A court in West Africa, the Ecowas Court of Justice in Abuja, has ordered Nigerian authorities not to prosecute people for using Twitter while it considers a suit seeking to overturn a ban on its use, reports say.
The government on June 4 indefinitely suspended Twitter, two days after the social media platform removed a post from President Muhammadu Buhari that threatened to punish regional secessionists, which Twitter said violated its rules.
According to Reuters, the Nigerian attorney general said on June 5 that those who defied the ban should be prosecuted, but did not provide any details as to which law would be invoked.
In a landmark ruling on Tuesday, the Ecowas court said the government’s indefinite suspension of the social media platform violated the right to freedom of expression.
The ruling came after a Nigerian NGO, Socio-Economic Rights and Accountability Project (SERAP), along with other groups, went to court to fight the ban, arguing that it was a violation of human rights.
The court “restrained the government of President Muhammadu Buhari and its agents from unlawfully imposing sanctions or doing anything whatsoever to harass, intimidate, arrest or prosecute Twitter and/or any other social media service provider(s), media houses, radio and television broadcast stations, the Plaintiffs and other Nigerians who are Twitter users, pending the hearing and determination of this suit,” said a statement by SERAP published in Premium Times said.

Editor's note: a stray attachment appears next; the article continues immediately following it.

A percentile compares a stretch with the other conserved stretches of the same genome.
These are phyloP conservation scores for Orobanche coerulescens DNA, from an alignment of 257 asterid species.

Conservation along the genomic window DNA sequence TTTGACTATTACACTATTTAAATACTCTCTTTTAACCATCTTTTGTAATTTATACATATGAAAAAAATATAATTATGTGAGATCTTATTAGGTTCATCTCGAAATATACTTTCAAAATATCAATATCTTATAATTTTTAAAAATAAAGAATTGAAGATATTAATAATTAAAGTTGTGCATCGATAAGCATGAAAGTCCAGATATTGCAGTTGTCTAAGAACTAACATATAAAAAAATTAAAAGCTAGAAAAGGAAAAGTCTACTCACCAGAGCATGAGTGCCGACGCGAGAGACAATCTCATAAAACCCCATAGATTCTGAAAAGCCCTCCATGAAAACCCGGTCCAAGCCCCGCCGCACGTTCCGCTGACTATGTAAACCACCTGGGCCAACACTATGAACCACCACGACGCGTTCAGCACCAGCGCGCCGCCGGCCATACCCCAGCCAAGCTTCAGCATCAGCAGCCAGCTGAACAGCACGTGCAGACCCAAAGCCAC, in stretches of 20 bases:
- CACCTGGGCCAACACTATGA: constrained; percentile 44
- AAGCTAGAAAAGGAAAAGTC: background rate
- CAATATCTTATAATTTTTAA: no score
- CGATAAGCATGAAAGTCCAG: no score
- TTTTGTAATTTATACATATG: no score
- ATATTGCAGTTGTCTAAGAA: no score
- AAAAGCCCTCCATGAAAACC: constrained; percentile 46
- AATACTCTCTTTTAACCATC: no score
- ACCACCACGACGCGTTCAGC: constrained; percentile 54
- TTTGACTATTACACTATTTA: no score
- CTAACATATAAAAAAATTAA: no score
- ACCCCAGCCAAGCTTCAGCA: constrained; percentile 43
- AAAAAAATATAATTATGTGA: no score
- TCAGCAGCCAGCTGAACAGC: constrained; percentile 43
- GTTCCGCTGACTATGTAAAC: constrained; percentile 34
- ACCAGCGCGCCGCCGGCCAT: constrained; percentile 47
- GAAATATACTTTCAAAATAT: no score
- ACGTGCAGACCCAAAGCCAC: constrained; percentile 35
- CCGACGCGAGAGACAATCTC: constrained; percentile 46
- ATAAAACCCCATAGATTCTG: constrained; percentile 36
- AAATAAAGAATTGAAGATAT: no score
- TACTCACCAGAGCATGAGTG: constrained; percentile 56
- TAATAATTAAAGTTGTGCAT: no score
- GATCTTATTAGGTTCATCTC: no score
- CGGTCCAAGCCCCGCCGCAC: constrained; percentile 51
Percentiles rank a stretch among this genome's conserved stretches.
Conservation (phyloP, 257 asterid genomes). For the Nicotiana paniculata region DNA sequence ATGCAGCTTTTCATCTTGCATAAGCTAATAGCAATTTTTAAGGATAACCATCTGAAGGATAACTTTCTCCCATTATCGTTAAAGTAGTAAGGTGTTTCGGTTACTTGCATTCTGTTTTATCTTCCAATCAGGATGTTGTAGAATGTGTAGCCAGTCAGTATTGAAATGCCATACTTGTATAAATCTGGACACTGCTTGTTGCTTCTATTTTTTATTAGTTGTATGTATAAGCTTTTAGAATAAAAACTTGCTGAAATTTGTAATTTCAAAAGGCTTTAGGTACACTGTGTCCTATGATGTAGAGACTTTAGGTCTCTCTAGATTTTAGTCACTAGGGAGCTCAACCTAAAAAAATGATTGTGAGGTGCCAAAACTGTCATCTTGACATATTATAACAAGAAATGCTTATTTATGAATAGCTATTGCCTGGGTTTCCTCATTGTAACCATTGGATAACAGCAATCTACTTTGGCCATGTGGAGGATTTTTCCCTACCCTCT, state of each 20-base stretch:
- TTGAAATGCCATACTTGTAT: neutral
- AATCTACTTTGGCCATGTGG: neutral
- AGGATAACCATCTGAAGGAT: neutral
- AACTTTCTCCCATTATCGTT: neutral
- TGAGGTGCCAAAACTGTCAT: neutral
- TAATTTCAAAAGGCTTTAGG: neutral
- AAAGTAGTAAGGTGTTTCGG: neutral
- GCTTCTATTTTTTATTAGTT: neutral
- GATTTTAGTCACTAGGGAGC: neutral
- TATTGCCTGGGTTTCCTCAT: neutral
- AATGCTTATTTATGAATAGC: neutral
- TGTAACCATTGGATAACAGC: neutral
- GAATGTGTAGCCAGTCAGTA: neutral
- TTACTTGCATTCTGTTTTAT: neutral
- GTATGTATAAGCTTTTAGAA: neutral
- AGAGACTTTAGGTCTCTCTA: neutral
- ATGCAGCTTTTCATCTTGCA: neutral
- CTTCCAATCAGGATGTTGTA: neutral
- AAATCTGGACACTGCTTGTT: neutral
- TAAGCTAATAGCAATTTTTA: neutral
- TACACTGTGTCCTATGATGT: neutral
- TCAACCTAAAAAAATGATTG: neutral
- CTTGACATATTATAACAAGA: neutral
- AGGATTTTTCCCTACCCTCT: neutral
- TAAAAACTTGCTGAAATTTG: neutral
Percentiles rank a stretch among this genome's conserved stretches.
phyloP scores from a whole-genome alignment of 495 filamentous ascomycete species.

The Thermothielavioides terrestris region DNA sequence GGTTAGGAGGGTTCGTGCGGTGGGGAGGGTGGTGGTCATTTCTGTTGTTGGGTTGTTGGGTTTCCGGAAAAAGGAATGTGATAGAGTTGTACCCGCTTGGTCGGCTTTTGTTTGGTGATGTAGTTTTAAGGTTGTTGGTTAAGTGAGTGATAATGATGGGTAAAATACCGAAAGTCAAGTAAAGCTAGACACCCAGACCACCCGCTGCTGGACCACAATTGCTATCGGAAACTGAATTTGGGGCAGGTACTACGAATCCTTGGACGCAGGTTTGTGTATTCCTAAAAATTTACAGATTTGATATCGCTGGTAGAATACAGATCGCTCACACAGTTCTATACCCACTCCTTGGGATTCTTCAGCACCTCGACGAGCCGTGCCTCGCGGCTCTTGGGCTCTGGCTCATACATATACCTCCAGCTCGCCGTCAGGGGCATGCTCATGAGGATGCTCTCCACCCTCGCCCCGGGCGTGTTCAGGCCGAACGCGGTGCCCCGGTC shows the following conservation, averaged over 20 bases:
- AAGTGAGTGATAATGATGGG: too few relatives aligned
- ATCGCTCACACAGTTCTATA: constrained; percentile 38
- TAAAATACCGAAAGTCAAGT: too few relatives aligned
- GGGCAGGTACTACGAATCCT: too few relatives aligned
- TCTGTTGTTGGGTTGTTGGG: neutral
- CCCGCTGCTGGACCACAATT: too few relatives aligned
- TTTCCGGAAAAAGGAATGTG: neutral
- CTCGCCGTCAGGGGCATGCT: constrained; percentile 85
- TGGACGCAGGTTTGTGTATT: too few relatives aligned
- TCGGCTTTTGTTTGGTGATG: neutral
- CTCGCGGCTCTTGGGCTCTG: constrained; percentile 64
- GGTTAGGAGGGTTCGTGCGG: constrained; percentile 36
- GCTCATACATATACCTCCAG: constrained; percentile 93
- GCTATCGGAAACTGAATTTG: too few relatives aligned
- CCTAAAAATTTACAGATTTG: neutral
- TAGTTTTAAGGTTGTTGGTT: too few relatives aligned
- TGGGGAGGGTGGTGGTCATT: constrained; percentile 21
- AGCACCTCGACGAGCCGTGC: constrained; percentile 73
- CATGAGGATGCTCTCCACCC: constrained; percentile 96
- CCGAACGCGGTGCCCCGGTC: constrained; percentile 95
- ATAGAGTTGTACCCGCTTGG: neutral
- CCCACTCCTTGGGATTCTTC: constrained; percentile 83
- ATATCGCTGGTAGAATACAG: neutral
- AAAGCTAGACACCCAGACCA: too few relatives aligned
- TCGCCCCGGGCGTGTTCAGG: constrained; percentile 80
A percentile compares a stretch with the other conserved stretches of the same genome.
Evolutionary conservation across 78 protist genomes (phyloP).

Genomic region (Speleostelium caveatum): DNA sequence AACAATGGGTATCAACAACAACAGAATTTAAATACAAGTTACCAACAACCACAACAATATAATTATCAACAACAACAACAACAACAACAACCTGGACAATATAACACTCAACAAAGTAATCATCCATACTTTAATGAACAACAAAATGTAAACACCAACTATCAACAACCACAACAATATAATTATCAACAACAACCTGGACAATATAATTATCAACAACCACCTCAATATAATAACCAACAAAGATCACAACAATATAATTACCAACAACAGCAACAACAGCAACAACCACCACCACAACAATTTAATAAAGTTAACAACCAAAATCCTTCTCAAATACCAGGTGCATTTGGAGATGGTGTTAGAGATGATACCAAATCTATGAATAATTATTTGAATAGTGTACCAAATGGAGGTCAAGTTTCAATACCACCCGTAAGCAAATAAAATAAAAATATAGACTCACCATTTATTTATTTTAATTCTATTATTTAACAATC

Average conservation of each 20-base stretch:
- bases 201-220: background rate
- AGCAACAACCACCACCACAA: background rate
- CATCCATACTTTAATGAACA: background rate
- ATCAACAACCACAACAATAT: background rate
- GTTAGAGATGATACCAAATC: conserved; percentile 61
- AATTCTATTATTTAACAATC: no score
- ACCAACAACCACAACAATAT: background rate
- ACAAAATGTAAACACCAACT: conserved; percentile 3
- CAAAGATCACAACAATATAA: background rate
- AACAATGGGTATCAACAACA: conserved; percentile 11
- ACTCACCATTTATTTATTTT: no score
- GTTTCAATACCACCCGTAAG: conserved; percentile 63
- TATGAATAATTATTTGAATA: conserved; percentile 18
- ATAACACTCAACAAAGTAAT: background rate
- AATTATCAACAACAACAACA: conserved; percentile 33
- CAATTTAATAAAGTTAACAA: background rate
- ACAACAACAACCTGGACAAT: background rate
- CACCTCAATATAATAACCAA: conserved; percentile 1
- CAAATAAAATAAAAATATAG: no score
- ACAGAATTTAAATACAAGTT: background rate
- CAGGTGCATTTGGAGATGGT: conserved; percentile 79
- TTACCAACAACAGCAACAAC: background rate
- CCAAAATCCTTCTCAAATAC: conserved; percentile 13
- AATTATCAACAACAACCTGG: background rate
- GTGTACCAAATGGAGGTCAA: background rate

SERAP argued that “the unlawful suspension of Twitter in Nigeria, criminalisation of Nigerians and other people using Twitter have escalated repression of human rights and unlawfully restricted the rights of Nigerians and other people to freedom of expression, access to information, and media freedom in the country.”
A BBC report, however, said the Nigerian government does not always comply with such court orders.
The Ecowas court has in the past ordered the release of former national security adviser Sambo Dasuki but he still remains in custody, the report said.
Compiled by Betha Madhomu